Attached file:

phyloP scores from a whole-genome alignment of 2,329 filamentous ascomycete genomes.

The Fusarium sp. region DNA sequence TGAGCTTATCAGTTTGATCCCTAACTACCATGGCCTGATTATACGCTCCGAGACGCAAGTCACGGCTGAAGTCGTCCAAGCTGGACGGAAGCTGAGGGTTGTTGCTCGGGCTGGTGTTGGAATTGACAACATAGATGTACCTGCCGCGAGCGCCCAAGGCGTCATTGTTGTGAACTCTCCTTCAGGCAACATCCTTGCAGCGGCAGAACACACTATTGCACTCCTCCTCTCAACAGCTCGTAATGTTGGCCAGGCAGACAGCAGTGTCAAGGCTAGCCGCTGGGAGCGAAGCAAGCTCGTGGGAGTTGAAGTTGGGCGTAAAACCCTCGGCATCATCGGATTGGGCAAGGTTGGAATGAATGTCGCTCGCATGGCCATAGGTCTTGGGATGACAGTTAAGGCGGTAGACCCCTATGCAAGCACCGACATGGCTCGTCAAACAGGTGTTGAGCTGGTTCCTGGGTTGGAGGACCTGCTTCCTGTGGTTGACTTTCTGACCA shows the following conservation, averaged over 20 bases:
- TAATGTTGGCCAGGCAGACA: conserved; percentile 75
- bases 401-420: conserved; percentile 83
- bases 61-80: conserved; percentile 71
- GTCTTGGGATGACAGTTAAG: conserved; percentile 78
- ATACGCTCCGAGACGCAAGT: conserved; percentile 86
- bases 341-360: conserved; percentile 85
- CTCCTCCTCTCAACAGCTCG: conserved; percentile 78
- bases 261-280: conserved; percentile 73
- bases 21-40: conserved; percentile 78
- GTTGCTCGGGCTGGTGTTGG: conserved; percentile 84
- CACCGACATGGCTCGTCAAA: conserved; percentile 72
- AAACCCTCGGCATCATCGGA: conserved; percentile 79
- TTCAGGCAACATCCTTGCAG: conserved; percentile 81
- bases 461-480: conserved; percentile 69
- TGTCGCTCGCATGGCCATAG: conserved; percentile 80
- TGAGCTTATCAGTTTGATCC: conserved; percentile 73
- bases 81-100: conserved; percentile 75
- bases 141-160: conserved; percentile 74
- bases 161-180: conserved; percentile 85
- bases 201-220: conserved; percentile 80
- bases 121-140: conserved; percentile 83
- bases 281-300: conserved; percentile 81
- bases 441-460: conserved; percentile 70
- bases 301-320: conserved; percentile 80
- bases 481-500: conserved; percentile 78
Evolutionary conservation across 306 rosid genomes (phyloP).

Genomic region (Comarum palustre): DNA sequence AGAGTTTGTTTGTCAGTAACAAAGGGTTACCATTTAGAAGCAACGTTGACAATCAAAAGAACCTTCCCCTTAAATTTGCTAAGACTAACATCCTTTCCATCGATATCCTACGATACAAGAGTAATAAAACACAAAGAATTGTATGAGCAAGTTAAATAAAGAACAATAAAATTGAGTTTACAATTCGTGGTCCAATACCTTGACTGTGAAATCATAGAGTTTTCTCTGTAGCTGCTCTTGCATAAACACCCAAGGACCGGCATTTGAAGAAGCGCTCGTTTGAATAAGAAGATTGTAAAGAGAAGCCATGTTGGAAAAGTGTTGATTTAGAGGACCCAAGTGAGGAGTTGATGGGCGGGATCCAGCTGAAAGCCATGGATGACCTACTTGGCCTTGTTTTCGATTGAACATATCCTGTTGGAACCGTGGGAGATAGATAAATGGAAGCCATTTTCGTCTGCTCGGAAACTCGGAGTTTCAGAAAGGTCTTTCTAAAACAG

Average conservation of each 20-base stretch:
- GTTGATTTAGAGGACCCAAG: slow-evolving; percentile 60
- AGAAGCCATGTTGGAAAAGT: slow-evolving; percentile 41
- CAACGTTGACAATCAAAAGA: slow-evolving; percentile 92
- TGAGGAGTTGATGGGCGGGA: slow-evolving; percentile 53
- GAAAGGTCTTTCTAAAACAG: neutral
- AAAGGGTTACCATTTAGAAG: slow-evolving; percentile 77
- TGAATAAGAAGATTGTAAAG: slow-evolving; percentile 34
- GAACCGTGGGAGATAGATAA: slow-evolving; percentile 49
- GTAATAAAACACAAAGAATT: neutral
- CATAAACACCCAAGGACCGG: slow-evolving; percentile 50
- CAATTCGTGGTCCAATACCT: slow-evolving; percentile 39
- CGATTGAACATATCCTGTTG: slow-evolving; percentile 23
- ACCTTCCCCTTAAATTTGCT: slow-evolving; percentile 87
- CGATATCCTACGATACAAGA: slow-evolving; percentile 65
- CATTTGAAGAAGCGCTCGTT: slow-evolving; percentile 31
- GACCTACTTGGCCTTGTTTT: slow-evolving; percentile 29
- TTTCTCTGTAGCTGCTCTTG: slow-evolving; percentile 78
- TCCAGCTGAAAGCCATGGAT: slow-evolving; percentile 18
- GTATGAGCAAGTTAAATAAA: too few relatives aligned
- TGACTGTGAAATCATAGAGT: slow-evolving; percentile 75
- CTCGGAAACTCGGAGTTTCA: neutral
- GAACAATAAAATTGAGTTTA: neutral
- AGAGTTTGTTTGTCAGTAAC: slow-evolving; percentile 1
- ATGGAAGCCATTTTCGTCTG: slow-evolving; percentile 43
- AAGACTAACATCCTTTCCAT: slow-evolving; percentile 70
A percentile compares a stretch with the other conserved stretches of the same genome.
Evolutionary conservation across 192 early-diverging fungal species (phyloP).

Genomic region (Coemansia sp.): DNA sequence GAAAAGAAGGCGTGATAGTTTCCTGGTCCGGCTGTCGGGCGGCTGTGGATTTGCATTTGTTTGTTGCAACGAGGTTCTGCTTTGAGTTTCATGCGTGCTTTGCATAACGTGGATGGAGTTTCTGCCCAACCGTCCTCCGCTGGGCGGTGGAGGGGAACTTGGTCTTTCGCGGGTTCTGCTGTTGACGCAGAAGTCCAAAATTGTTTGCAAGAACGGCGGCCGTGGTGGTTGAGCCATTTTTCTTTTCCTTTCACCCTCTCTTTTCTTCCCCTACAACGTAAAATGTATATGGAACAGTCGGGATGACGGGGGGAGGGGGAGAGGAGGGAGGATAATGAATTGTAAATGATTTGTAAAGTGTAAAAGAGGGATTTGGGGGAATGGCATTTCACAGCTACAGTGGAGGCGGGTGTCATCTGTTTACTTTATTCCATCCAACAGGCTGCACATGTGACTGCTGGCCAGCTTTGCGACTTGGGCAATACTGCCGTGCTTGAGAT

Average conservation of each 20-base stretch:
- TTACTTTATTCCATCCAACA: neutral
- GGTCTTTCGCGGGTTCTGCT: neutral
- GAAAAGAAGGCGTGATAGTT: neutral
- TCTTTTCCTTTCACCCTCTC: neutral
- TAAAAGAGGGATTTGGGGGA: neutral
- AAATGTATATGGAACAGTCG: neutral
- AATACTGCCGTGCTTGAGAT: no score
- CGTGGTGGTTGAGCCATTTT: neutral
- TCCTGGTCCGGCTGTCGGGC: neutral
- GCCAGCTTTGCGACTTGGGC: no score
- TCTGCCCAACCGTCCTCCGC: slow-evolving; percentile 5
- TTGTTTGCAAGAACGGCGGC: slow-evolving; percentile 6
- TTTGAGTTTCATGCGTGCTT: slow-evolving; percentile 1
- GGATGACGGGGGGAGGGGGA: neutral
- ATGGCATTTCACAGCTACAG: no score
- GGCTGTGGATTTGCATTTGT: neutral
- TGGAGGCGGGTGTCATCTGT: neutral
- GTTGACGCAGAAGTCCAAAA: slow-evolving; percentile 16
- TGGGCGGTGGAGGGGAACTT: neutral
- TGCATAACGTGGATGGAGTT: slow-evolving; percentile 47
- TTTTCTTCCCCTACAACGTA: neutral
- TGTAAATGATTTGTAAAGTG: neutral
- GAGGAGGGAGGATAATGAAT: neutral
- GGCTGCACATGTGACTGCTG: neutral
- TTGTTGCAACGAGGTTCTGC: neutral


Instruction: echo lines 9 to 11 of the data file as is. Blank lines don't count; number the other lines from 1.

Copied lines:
- CTCCTCCTCTCAACAGCTCG: conserved; percentile 78
- bases 261-280: conserved; percentile 73
- bases 21-40: conserved; percentile 78